The Cossack era. Ukrainian noblemen played a significant role in the emergence of the Cossack state. They were commonly found in the higher ranks of the registered Cossacks, and later provided the impetus and direction required to transform the Cossacks from an amorphous social class into the creators and administrators of a new polity, the Hetman state. Some notable Cossack leaders drawn from the nobility were Prince Dmytro Vyshnevetsky, Kryshtof Kosynsky, Mykhailo Khmelnytsky, Petro Konashevych-Sahaidachny, and Bohdan Khmelnytsky.

The profound changes effected in Ukraine by the Cossacks and the Bohdan Khmelnytsky uprising in 1648 did not include the elimination of a landed social elite. In fact one of the key changes consisted of the replacement of the largely foreign szlachta with an indigenous ruling class, the Cossack starshyna. A portion of the nobility in Ukraine, although largely Polonized, supported Kmelnytsky's revolution and tied itself to the process of establishing a Cossack state. In the early stages of the Cossack-Polish War the aristocracy, both Ukrainian and non-Ukrainian, was forced off its lands in numerous local uprisings. But Khmelnytsky established instructions through universals for the restoration of property rights for those supporting the new order, namely ‘noblemen who will eat bread with us ... and recognize the authority of the Zaporozhian Host’ (1649). The pro-Cossack nobility, which had had experience in matters of state under the Polish regime, now served the new Hetman state apparatus in the diplomatic corps, military posts, and administrative and judicial offices. The leaders of Khmelnytsky's state drawn from the nobility included Hryhorii Hulianytsky, Mykhailo Krychevsky, Stanyslav Morozenko, Danylo Nechai, Ivan Vyhovsky, and Antin Zhdanovych. The Cossack register, drawn up after the Treaty of Zboriv in 1649, included 750 aristocratic families and more than 1,500 individuals. Other accounts (Viacheslav Lypynsky, Antoni Józef Rolle) estimate the number at 2,500, and the figure for nobles active in the Cossack army at between 6,000 and 7,000.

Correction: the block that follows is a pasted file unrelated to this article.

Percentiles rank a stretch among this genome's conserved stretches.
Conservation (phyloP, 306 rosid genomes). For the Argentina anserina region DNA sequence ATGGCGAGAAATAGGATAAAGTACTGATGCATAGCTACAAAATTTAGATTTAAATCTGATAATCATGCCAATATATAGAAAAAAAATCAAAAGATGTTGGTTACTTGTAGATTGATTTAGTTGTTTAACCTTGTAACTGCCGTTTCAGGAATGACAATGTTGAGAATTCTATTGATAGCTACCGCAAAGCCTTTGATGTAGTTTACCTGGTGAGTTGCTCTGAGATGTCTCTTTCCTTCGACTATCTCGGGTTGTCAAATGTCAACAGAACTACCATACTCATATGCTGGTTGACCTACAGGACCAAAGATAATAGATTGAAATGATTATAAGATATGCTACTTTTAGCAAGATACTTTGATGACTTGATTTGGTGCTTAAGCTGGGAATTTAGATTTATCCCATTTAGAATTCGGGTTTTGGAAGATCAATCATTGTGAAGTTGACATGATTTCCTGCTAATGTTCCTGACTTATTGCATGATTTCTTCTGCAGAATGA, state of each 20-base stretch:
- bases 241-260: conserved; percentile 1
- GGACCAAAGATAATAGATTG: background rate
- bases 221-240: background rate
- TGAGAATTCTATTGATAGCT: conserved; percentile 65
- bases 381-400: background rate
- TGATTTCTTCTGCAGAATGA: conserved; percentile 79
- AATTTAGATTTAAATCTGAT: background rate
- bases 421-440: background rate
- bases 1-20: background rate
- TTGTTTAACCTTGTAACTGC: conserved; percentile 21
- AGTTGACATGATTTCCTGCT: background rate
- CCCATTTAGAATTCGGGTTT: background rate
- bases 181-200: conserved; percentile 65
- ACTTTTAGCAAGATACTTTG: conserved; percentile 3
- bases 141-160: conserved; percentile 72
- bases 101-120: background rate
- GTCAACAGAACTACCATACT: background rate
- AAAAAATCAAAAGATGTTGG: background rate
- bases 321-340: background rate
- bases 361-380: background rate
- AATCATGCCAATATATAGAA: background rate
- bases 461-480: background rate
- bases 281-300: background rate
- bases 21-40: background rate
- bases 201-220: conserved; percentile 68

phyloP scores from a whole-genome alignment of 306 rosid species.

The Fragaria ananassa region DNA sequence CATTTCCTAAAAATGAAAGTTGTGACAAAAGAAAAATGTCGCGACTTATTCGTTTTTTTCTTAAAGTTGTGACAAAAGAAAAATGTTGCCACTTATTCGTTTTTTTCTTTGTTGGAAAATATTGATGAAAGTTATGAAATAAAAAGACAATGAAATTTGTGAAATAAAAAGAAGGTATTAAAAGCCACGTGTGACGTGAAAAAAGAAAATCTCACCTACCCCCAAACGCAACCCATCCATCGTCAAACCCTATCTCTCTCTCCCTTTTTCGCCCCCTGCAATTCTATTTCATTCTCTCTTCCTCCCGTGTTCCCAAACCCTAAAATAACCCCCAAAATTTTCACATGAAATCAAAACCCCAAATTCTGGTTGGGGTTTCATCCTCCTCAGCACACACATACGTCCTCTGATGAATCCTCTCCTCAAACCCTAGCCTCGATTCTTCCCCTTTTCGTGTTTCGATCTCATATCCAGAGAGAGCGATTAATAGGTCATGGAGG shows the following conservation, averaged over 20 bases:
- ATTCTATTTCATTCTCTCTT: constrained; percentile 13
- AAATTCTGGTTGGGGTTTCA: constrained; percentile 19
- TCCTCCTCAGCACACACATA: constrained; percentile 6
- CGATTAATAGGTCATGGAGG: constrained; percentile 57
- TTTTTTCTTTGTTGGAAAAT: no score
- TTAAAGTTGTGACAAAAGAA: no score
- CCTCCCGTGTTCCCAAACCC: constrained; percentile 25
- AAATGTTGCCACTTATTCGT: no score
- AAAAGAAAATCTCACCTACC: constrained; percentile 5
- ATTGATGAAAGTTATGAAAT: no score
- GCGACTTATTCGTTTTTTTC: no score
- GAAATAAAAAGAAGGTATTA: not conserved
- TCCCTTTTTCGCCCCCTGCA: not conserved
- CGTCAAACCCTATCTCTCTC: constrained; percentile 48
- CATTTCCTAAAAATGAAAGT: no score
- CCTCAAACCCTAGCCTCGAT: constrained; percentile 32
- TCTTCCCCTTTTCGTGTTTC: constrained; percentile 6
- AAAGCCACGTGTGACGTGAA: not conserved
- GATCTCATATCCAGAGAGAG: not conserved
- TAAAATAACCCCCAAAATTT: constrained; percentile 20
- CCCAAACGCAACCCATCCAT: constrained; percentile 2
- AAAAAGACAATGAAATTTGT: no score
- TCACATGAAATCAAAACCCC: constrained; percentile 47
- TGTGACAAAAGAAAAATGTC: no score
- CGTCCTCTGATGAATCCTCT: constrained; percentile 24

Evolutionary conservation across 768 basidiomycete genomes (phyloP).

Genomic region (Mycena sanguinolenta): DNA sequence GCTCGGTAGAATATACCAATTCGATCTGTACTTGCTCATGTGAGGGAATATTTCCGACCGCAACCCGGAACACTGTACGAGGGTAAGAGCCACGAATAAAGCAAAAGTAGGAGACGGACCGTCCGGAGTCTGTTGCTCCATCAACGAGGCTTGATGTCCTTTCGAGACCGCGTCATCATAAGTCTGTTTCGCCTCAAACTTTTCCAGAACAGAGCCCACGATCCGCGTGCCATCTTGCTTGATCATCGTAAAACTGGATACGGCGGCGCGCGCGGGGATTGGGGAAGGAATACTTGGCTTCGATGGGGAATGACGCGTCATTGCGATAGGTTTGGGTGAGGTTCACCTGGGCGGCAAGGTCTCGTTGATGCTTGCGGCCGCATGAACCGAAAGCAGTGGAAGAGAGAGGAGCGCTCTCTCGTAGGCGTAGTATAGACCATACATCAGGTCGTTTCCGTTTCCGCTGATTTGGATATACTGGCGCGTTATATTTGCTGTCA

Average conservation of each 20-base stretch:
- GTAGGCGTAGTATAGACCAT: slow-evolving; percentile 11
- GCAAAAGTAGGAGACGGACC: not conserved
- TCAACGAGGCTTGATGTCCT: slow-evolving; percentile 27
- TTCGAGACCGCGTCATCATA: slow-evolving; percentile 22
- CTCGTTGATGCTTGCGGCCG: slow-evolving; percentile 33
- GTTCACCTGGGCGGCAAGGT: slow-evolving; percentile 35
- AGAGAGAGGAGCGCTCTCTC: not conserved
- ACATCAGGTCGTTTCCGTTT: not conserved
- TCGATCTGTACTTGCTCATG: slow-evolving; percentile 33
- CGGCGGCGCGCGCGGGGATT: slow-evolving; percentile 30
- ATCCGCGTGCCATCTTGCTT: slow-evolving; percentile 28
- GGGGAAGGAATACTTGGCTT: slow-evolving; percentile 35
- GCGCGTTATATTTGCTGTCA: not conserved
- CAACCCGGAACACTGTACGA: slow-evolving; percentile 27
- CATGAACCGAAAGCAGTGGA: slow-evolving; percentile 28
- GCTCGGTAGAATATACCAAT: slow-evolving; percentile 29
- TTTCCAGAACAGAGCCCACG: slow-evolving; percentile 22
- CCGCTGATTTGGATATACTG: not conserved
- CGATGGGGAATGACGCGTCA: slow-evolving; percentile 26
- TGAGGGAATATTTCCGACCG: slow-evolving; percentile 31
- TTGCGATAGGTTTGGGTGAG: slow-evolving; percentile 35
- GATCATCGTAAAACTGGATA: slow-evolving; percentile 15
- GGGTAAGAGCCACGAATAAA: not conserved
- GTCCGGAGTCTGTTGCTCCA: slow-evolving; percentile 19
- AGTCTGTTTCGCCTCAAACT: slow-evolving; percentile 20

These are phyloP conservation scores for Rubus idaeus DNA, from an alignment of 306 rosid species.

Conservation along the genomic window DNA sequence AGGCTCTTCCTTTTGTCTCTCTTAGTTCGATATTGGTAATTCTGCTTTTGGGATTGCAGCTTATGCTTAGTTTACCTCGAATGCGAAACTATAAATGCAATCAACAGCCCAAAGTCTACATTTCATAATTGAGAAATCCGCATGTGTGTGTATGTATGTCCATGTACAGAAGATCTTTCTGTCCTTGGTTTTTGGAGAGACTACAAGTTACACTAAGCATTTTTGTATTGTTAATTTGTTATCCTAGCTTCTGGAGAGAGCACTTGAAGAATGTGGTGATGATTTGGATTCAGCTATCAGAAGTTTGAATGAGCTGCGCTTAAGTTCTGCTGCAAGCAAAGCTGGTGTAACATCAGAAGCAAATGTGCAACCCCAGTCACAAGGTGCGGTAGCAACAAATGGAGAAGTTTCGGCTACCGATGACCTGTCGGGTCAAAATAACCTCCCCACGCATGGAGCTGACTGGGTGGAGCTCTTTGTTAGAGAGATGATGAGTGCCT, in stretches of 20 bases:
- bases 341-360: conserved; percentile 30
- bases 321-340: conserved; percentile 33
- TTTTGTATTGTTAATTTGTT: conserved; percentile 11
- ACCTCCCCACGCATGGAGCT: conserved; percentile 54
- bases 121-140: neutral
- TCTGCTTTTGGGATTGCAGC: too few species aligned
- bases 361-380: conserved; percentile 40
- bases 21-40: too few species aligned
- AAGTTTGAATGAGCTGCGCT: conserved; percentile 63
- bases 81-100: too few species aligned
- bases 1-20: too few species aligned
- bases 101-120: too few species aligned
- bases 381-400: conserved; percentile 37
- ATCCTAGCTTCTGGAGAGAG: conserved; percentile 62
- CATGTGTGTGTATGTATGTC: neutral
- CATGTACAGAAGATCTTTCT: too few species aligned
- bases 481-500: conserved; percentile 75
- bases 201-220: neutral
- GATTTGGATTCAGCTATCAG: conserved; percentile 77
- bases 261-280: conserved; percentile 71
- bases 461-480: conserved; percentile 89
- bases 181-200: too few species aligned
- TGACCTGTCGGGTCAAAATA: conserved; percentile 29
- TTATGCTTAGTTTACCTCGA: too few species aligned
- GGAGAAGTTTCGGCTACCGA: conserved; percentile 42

With the establishment of the Hetman state in Left-Bank Ukraine and the return to relative peace and order in the wake of the Ruin, the Cossack starshyna emerged as a social elite that fulfilled many of the roles of a nobility. It was composed largely of members of old, registered Cossack families, but also incorporated Orthodox landowners who supported the Hetman state as well as common Cossacks who had risen through the ranks. During the reigns of Hetmans Ivan Samoilovych (1672–87) and Ivan Mazepa (1687–1709) the starshyna began developing the attributes of a noble class. It managed to circumvent the Cossack principle of election to all offices by gradually turning the voting procedure into a pro-forma affair; although the members of the starshyna did not establish hereditary rights, they monopolized the offices of the Hetman state. They also made room for a second tier of starshyna by establishing categories within a society of notable military fellows (fellows of the standard, military fellows, and fellows of the banner) that were tied to no specific military or administrative posts. With position also came privileges, and the members of the starshyna were able to demand services from the peasantry by virtue of their office. The higher starshyna also established the right to be tried by its peers, another common trait of nobility. Finally the starshyna collectively expanded its landholdings through land grants, purchase, and, occasionally, simple seizure.